As Ash Wednesday approaches, I find myself mourning the Catholic church of yesteryear. I miss that bygone era when Popes didn’t retire and Midnight Mass was actually said at midnight. Today, we alter the text of the liturgy in the name of authenticity even as we homogenize the pronouns to render them politically correct. The mixed message? We’ll agonize over the precise translation, then carefully amend it to avoid offending anyone. NEWSFLASH! Jesus offended many people;
if you recall, his teachings got him crucified. It would be impossible to follow in his footsteps without treading on a few toes.
Some years back, I read an Internet article citing that Ash Wednesday Mass is almost as well-attended as Christmas and Easter. Not because Catholics feel the need for penitence, the author says, but because we can’t resist the lure of something free, in this case, a complimentary smudge of ashes on our forehead! The tradition of giving something
up for Lent has been similarly cheapened. One of our parish priests held that Lenten Sundays are considered “Little Easters” on which our resolutions need not apply. That year, I gave up coffee, but indulged
in a cup (or two, sometimes five) every Sunday. In exchange for this sanctified cheating, The Good Lord saw to it that I suffered caffeine withdrawl headaches on Monday, Tuesday, Wednesday, and half of Thursday. Thanks a latte, Father!
Another priest told us that Easter officially begins on the cusp of the Triduum, Holy Thursday evening. Good Friday, of course, remains a day of fast and abstinence, but Thursday and Saturday are fair game for an early celebration. When I subtracted all the days that didn’t count and hummed a few bars, I realized that “These thirty days of Lent, O Lord” just didn’t have the same ring to it. It’s the kind of hymn that proclaims, We’re with you, Jesus, 75% of the way! And in no artistic rendering
of The Last Supper have I ever seen a disciple prematurely sneaking a marshmallow Peep for dessert. In my opinion, a half-assed sacrifice is almost worse than none at all. To work its magic on a hardened heart, denial of self must necessarily involve pain and difficulty. Lent should not be a search for loopholes, but a steadfast inner journey, one that challenges us to dig deeper and give until it hurts:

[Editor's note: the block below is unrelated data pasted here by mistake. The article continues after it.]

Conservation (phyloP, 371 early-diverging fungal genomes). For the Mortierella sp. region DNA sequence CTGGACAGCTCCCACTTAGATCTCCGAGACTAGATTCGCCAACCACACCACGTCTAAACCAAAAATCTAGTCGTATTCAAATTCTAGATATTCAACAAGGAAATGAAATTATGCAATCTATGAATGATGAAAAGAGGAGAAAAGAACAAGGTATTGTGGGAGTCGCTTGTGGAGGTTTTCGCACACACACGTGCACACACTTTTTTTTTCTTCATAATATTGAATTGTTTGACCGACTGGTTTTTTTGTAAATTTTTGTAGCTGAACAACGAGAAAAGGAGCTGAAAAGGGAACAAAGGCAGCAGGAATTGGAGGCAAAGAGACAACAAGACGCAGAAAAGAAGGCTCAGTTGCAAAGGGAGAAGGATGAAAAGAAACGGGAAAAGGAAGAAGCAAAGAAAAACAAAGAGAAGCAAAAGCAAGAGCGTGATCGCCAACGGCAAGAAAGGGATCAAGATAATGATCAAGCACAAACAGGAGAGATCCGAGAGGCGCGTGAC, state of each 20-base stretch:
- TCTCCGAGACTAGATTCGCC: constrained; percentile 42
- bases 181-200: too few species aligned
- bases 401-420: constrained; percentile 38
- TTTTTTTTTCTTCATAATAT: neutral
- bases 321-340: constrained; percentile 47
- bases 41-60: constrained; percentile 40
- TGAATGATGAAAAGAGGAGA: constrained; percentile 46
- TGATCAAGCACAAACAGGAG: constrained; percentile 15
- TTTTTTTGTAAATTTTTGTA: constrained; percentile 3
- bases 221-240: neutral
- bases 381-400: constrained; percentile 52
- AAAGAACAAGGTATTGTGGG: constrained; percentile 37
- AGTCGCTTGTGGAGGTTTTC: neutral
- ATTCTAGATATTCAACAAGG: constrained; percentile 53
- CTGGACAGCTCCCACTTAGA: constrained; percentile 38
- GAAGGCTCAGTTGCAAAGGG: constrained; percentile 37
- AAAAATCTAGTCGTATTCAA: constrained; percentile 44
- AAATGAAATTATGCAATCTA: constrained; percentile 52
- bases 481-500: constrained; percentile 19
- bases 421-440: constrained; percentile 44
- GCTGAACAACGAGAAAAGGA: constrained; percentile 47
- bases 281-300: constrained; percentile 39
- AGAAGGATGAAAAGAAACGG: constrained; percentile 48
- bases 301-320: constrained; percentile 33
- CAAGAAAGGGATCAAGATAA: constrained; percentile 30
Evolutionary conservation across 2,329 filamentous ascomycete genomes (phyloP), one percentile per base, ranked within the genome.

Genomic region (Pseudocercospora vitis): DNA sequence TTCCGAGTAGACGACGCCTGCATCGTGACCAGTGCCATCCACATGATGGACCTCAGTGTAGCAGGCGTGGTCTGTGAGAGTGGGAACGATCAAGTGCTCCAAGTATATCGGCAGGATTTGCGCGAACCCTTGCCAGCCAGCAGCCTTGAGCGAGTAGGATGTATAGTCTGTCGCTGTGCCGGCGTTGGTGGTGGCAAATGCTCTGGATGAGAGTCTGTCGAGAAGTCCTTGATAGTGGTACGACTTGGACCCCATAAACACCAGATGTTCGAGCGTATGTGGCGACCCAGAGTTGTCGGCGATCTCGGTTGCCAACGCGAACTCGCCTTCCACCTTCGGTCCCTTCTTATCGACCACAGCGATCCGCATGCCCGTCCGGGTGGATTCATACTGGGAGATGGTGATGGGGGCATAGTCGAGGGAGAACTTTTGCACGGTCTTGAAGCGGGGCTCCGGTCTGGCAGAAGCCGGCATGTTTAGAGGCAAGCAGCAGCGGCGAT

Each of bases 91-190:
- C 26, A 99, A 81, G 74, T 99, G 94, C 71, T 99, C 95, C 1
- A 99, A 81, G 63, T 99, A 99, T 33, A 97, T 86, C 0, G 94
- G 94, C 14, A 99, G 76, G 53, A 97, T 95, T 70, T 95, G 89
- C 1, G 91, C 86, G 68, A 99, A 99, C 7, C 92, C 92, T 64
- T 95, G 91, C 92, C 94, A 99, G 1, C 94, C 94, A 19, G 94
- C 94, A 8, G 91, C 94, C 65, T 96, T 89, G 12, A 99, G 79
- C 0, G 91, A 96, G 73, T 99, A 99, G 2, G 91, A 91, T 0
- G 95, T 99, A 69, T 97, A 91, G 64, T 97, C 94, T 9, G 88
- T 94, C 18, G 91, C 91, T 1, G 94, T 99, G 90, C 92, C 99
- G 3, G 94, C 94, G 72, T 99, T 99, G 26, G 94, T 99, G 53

RAISING THE BAR ON SELF-SACRIFICE
Years ago, I exchanged email with an active duty friend deployed to a bare-bones base in
a Middle Eastern country plagued by sand-storms and alcoholic prohibition. They had erected the very tents they slept in and ate every dismal meal in their chow hall. They pulled long shifts and remained on-call for duty 24-7. They had no BX or post office for the first few months. This meant if you ran out of Q-tips or some other necessity, your only options were to beg, borrow or steal. Alas, there was nowhere to purchase them and no way to receive a care package from home. The contracted laundry service returned their clothing dingy and gray. Communication with family and friends involved waiting one’s turn for a shared phone or computer. He was reading Dante’s Inferno for kicks, for heaven’s sake! He was curious about Catholic beliefs and traditions, so these were often topics of our conversation. As Ash Wednesday drew near, I inquired what he planned to give up for Lent. “The list grows ever shorter,” he replied, “Oxygen, perhaps? Or the tattered remains of my sanity?” Now that, my friends, is hardcore. Giving up coffee seemed paltry in comparison. I resolved that as soon as these folks had a functional post office, a care package would be on its way—a tank of oxygen, a handful of marbles (to replace any he’d lost), some Q-tips, and a whole freaking case of marshmallow Peeps. It was the least I could do.
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